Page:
Bioclinica scientists David Scott and Katarzyna Adamczuk contributed to a recent publication summarizing volumetric MRI findings from a phase III clinical trial of Merck’s BACE inhibitor verubecestat. The trial did not meet its primary clinical endpoint, though significant reduction in brain amyloid load was observed. Volumetric MRI changes were also significant, though paradoxically the treated groups appeared to demonstrate an increase in volume change (i.e. atrophy), compared to placebo.

The phenomenon was observed throughout the brain and could be seen following only 13 weeks of treatment. VBM analysis revealed the effect was a broadly distributed pattern throughout the cortex, and these findings were discussed at the recent CTAD conference.

VBM Results: Main Effect of Visit


Compared to placebo, verubecestat exposure was associated with a highly significant reduction in GM tissue density for both dose groups at both week 13 (top) and week 78 (bottom) visits. 

The EPOCH trial of verubecestat in early AD patients revealed BACE inhibition is associated with an acute change of brain tissue contrast as detected by volumetric MRI. This apparent “pseudo-atrophy” has been reported for other CNS compounds, including those that do not target beta-amyloid plaques. What could explain the phenomenon, and are there implications for CNS trial design?

The EPOCH trial of verubecestat in early AD patients revealed BACE inhibition is associated with an acute change of brain tissue contrast as detected by volumetric MRI. This apparent “pseudo-atrophy” has been reported for other CNS compounds, including those that do not target beta-amyloid plaques. What could explain the phenomenon, and are there implications for CNS trial design?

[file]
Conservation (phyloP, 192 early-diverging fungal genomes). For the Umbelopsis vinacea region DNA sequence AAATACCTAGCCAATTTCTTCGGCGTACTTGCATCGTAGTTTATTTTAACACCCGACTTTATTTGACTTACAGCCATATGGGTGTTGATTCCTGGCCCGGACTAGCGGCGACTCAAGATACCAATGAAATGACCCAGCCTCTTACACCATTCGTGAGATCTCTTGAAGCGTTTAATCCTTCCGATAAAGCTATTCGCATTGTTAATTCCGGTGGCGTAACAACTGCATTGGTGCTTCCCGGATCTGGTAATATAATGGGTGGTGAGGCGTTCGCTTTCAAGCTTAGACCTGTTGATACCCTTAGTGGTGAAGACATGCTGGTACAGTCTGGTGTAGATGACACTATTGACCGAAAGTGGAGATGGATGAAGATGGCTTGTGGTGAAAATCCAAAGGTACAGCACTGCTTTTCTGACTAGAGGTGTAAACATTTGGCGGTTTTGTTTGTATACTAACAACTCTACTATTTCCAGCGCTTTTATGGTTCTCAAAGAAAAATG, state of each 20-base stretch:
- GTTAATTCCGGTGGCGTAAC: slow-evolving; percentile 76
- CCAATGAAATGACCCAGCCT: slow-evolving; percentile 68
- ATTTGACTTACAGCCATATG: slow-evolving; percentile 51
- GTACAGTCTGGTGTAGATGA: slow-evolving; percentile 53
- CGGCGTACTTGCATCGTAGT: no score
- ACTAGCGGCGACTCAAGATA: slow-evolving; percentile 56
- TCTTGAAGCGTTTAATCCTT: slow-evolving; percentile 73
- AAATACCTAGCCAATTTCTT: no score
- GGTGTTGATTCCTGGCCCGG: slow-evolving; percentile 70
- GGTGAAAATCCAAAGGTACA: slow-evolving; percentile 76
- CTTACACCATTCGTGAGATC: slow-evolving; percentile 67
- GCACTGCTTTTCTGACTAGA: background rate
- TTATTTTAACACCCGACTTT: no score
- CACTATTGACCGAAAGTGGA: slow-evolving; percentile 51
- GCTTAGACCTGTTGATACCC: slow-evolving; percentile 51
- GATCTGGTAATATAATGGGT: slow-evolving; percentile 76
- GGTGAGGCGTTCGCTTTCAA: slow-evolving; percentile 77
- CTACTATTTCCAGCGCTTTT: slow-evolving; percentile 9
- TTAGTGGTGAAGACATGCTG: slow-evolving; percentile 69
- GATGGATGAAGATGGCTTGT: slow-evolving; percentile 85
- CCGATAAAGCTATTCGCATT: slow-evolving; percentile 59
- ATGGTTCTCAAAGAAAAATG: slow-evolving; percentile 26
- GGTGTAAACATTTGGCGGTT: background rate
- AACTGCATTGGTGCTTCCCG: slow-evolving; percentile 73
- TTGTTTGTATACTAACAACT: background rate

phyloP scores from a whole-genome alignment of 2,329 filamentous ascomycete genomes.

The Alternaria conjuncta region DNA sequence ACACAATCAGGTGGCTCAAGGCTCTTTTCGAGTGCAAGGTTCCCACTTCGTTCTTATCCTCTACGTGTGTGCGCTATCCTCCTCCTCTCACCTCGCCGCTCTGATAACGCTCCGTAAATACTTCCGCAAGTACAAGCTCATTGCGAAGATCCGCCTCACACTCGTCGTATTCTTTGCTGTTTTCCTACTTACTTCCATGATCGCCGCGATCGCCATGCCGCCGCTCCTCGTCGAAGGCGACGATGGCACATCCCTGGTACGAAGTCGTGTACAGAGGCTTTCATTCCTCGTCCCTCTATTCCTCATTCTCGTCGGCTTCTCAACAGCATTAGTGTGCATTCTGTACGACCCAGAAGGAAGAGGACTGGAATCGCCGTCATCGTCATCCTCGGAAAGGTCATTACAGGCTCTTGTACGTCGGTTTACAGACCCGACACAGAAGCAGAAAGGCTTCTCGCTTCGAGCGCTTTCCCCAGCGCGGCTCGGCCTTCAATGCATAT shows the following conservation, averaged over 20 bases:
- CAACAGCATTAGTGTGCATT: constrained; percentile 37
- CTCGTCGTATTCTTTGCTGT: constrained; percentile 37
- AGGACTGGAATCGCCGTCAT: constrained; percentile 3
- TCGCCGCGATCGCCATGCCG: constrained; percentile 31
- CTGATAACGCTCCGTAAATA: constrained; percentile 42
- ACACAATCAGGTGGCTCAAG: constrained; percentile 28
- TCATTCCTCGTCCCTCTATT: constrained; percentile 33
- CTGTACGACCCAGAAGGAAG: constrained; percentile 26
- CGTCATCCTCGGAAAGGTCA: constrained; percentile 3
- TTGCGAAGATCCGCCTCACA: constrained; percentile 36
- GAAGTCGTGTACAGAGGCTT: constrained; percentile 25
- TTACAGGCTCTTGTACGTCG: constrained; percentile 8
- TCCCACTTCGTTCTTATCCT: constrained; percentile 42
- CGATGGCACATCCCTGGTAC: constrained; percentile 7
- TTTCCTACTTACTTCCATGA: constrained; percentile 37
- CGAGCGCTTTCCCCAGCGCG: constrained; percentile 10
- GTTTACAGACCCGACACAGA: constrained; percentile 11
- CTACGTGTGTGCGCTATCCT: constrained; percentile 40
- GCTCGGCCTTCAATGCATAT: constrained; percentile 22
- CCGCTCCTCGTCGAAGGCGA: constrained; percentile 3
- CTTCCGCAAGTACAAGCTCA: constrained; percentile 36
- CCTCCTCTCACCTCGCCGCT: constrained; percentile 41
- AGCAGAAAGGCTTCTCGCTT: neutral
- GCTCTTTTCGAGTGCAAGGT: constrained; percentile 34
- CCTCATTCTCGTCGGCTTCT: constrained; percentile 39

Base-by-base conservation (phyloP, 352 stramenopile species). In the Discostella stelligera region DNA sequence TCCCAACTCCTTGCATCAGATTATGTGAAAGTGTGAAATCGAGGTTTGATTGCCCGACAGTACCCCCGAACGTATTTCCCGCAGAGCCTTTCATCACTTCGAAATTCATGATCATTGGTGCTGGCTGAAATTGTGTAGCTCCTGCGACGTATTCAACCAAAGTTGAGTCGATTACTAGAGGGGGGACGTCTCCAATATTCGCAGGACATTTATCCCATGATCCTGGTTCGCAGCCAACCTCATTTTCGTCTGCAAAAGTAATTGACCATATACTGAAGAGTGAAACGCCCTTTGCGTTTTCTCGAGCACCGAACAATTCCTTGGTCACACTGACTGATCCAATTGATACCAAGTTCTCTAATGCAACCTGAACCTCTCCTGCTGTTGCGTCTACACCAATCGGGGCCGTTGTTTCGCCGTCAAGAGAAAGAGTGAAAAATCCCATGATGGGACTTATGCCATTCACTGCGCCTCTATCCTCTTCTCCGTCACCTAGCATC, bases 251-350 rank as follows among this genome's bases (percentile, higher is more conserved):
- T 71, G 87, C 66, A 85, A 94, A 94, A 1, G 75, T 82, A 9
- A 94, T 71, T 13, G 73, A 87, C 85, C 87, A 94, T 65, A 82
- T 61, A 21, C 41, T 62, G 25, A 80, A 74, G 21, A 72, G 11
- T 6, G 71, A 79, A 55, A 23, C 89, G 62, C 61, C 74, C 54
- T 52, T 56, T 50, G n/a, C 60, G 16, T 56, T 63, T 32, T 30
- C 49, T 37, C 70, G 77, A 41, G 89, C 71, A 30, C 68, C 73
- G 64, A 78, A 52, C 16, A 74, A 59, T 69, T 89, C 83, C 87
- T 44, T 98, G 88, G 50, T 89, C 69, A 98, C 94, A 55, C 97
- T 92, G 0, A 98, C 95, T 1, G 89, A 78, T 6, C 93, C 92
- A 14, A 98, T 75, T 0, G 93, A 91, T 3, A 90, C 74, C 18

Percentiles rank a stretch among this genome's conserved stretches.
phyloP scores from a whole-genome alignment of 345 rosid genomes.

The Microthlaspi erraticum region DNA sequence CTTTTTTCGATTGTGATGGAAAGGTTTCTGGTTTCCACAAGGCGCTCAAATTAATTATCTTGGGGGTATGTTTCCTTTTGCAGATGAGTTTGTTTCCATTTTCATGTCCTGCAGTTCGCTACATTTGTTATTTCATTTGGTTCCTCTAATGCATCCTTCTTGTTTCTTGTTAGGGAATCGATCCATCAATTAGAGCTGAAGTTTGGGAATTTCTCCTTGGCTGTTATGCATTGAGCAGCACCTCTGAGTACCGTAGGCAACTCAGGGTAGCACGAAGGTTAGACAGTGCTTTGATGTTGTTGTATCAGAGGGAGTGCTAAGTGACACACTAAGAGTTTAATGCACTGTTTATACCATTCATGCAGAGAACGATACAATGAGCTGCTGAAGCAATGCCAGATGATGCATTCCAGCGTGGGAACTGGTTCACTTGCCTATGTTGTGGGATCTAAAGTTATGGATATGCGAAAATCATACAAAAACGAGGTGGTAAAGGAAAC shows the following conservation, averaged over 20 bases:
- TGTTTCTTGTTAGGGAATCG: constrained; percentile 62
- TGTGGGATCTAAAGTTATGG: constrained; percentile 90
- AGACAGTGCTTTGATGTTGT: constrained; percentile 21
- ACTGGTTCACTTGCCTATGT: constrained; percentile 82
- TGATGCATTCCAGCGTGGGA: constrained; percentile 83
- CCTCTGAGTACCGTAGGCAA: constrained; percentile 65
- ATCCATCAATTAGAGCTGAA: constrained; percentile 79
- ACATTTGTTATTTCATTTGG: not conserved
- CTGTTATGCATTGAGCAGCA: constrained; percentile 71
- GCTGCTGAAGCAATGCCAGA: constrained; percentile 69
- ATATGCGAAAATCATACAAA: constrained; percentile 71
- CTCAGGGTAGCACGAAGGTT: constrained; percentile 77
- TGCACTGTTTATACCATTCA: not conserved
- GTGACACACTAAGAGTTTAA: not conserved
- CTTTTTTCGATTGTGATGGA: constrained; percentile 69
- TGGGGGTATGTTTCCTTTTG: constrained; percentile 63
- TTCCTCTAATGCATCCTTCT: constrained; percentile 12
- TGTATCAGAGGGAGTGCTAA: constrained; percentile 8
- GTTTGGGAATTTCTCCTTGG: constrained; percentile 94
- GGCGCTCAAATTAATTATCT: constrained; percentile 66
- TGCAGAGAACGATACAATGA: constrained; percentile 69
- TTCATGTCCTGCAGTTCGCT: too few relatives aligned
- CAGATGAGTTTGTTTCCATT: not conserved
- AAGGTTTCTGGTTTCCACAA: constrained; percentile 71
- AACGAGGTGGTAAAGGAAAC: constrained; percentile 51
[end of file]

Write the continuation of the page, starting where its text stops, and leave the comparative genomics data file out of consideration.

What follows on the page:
1. Why is this considered “pseudo-atrophy” and not outright tissue loss?
    The apparent volume change is unlikely to reflect a neurodegenerative or neurotoxic process. For example, relevant biomarkers like CSF NfL concentrations did not differ between groups. Further, volume change trajectories in treated groups became parallel with placebo after week 13. Less convincingly, the sites of largest acute change do not overlap with sites of active, ongoing neurodegeneration as seen in the placebo group.
  2. Is this a consequence of the amyloid pathway?
    Yes and no. BACE inhibition does not actively clear amyloid, but reduced production could facilitate overtaxed clearance mechanisms. In the case of EPOCH, volume change was primarily observed within amyloid-rich brain regions. But, regional vMRI changes were not correlated with regional amyloid load at baseline. And the change in amyloid load at week 78 was actually negatively correlated with degree of volume change.
  3. What else could explain the phenomenon?
    Altered neuritic dystrophy and/or inflammation could induce fluidic shifts detectable by vMRI. The reports of similar findings with non-amyloid compounds suggests this process may not be about BACE inhibition in particular. Rather, it’s possible many other CNS drugs induce similar acute effects.
  4. What are the implications for future clinical trials?
    The clinical significance of the volume change appeared weak, especially considered against the impact of ongoing disease-related neurodegeneration. However, there was some evidence of early-onset cognitive worsening in EPOCH, possibly mirroring the acute effect seen in MRI. Future clinical trials should consider accounting for the acute effect of onboarding the CNS agent. Evidence of therapeutic efficacy may become more obvious once this acute “clouding” phenomenon is accounted for.

Read the article here:

BACE inhibition causes rapid, regional, and non-progressive volume reduction in Alzheimer’s disease brain